“The rise is going to be substantial.”
Your favourite takeaway could be the next thing to be hit with a major price hike, thanks to inflation.
Members of the Department of Finance say that the cost of staple foods along with takeaway meals could rise before the end of the year.
Speaking at a Dáil Committee, Fianna Fáil TD John Lahart said: “I would be afraid, based on strong anecdotal evidence, that we have yet to see the real spike in prices on many food items, including takeaway meals.”
He gave an example of a constituent he was friendly with, who own a number of Indian restaurants. Suppliers had been charging €43-€44 for a tray of fresh chicken, but the price has now skyrocketed to €83-€84.
If supplier’s costs continue to rise in this way, it will no doubt be reflected in the prices of a restaurant or takeaway’s food items.
“He hasn’t put up his prices yet,” Mr. Lahart said. “Indian cuisine being hot food, he is holding off for the summer, when such meals are not ordered as much as in the winter.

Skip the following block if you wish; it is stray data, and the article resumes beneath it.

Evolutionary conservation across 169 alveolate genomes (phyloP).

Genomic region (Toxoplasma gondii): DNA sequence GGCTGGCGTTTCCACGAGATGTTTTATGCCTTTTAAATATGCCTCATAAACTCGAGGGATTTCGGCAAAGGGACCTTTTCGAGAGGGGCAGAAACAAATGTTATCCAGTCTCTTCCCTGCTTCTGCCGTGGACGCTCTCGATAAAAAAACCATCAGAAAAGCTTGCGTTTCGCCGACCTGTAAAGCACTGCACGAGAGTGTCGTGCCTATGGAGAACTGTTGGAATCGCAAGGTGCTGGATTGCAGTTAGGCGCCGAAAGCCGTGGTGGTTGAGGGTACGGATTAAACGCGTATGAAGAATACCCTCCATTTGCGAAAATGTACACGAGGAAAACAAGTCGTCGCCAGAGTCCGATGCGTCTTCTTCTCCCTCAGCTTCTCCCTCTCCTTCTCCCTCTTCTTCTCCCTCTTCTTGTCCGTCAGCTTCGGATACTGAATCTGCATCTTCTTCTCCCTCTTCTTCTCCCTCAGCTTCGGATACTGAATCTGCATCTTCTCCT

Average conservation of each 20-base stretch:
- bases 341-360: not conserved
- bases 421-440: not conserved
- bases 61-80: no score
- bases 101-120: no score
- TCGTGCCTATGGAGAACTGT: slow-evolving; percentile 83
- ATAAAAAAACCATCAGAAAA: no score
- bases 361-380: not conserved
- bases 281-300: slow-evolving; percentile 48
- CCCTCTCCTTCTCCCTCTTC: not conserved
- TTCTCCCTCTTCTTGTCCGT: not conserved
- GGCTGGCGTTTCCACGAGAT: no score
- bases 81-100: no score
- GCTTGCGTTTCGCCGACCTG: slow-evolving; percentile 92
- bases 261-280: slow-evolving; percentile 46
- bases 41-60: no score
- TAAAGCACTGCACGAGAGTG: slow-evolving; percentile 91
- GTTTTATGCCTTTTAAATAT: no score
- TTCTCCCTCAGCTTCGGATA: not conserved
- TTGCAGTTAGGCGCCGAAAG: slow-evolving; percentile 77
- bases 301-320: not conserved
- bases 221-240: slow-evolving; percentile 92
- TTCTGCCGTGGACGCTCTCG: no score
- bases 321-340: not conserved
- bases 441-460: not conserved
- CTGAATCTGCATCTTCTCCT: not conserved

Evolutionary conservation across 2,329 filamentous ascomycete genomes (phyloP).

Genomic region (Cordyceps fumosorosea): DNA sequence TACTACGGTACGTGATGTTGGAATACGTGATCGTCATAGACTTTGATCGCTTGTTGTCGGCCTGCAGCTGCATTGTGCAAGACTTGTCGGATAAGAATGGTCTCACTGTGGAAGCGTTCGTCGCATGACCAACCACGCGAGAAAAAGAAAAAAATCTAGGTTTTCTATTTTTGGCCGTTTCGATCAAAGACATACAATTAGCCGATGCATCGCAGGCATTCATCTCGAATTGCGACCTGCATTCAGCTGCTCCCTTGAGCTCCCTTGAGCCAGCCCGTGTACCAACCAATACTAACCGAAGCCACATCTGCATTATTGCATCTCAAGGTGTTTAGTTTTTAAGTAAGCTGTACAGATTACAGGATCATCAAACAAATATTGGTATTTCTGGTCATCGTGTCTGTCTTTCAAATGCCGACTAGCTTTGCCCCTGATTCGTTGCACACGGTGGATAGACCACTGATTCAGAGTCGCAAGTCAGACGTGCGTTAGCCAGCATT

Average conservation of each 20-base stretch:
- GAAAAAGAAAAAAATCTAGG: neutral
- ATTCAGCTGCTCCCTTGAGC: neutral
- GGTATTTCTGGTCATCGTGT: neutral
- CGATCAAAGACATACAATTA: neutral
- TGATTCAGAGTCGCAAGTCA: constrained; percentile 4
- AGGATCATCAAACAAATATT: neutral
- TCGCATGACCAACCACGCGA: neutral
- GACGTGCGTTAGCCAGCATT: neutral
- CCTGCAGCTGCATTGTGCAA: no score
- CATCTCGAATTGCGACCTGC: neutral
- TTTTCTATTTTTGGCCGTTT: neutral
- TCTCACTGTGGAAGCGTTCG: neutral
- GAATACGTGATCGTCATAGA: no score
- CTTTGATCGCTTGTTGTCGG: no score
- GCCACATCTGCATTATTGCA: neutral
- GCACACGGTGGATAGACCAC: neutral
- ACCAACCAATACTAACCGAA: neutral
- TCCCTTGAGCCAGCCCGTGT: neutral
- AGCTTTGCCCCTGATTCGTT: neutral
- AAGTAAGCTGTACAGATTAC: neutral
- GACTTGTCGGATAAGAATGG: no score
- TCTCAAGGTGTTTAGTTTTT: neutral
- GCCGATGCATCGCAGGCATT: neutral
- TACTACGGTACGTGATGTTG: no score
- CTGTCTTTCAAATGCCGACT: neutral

“But he will look at raising prices in September, and I think the rise is going to be substantial.”
He added that many other food retailers are in the same position and inevitable rises in such items as takeaway meals couldn’t be put off for much longer.
“I don’t think we have seen the full impact of inflation,” he said.
Brendan O’Connor, a principal officer at the Department of Finance, pointed out that food price inflation in Ireland was currently lower than the EU average.
He said that the cost of items like wheat and cooking oil were rising around the world because of the Russian invasion of Ukraine, and this would continue “to have an impact on prices, maybe later in the year”.
Meanwhile, Department of Finance officials said that the steps the government has taken to help with the high cost of living were largely benefitting lower-income groups. They said the plan was targeted at such cohorts and appeared to be working at this stage.